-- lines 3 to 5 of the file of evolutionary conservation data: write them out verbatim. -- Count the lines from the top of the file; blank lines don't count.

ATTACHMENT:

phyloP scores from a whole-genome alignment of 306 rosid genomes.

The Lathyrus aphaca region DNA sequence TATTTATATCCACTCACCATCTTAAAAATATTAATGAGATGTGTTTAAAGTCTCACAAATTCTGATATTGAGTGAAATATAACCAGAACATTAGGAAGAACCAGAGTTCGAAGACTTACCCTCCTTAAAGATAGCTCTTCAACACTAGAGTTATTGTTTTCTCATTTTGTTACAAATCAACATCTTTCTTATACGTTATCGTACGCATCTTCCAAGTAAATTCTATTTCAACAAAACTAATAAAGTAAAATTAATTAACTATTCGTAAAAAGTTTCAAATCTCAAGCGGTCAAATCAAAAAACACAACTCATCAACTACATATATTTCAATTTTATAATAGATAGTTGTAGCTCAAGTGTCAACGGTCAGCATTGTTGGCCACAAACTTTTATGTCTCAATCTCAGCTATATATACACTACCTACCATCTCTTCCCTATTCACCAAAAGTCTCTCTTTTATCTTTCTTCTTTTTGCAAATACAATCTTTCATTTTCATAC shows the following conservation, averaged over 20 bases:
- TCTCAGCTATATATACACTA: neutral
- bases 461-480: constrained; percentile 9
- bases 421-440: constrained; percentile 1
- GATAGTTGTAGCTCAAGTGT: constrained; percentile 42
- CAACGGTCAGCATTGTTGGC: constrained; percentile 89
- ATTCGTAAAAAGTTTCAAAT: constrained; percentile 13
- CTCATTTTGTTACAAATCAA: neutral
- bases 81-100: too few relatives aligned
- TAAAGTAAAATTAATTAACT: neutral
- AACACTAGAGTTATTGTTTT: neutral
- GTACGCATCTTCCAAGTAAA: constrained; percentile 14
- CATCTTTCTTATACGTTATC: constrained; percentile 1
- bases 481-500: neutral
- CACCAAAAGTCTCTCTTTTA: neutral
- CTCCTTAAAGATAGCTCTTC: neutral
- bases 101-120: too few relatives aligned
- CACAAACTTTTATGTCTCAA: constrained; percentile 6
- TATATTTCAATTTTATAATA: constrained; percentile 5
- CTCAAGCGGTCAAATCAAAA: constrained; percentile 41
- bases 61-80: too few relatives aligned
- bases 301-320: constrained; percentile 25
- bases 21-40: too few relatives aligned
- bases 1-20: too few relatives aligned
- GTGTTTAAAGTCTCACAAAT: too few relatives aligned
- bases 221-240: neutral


- TCTCAGCTATATATACACTA: neutral
- bases 461-480: constrained; percentile 9
- bases 421-440: constrained; percentile 1